PHOENIX (AP) — A new state report shows Arizona saw another big rise in opioid overdose deaths last year, highlighting the prescription painkiller and heroin epidemic that continues to devastate communities across the nation.
The Arizona Department of Health Services documented the state had 790 opioid deaths in 2016, a 16 percent climb from the previous year. It said prescription opioids caused 482 of those deaths, while 308 were prompted by heroin.
The number of overdose deaths has gone up by nearly 75 percent since 2012, when 454 were reported.
Dr. Cara Christ, the director of the department, said in a statement that officials know people using opioids for pain do not intend to become hooked or understand the potential for death. She said the rising number shows the effects opioids are having on the community.
“This significant increase in deaths is alarming and our response will require everyone in our community working together including doctors, nurses and other healthcare professionals, first responders, and community members,” Christ said.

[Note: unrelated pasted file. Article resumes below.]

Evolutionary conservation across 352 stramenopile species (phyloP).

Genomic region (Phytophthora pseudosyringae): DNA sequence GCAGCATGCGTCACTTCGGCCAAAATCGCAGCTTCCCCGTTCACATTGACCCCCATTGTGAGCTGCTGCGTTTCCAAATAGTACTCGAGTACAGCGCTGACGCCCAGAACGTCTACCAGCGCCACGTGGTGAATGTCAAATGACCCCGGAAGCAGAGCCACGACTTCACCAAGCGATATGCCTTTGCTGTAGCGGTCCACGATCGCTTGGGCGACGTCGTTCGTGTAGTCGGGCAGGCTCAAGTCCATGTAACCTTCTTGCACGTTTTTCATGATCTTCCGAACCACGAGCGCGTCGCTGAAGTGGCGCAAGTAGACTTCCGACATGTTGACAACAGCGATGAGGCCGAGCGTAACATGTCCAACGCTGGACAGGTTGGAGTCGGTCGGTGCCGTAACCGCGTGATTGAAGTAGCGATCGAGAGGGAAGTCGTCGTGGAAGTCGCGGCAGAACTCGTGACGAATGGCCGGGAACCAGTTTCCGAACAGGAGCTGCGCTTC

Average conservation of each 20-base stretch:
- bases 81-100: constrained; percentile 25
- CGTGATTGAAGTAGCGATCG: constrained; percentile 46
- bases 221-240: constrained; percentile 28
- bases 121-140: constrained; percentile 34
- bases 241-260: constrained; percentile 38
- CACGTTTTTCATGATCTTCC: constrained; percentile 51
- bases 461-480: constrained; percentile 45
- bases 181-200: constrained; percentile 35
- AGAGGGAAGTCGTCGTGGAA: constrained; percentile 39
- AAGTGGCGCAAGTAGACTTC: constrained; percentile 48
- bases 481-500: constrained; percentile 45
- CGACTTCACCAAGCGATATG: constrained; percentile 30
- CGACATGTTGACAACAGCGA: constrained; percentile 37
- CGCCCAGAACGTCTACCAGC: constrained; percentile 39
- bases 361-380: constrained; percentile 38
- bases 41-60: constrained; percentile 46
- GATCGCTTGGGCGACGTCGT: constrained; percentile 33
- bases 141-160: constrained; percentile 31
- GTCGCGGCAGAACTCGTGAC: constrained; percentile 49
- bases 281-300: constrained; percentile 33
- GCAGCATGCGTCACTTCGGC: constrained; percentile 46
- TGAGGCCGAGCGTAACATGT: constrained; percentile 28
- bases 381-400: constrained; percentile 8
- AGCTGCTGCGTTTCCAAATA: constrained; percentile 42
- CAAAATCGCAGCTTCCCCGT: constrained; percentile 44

The department also included data depicting the economic impact opioids have on the state’s healthcare system, noting the cost of all opioid-related encounters in Arizona from 2009-2015 has increased 125 percent.
The increases have occurred even while state officials have made it a priority to combat the opioid epidemic.
Gov. Doug Ducey outlined efforts to tackle the issue in January’s state of the state address. That day, the governor issued an executive order giving inmates facing addiction the chance to enter a program and be treated with Vivitrol, an opioid antagonist that helps prevent heroin and opioid dependency, before leaving prison. Last year Ducey signed an executive order directing Medicaid to limit narcotic painkiller prescriptions.
Last year, he signed legislation requiring doctors to check a database before prescribing opioids to ensure a patient isn’t a drug abuser who is “doctor shopping” to get additional painkillers. He also signed a bill allowing family or friends of people at risk of overdosing on opiates to obtain a drug used as an antidote without a prescription.
In April, state and law enforcement officials joined President Donald Trump’s acting drug czar to bring attention to a pilot program designed to address the opioid epidemic. The program rolled out in a Phoenix neighborhood asks addicts to turn in their drugs at the local police department and get treatment without fear of being arrested.
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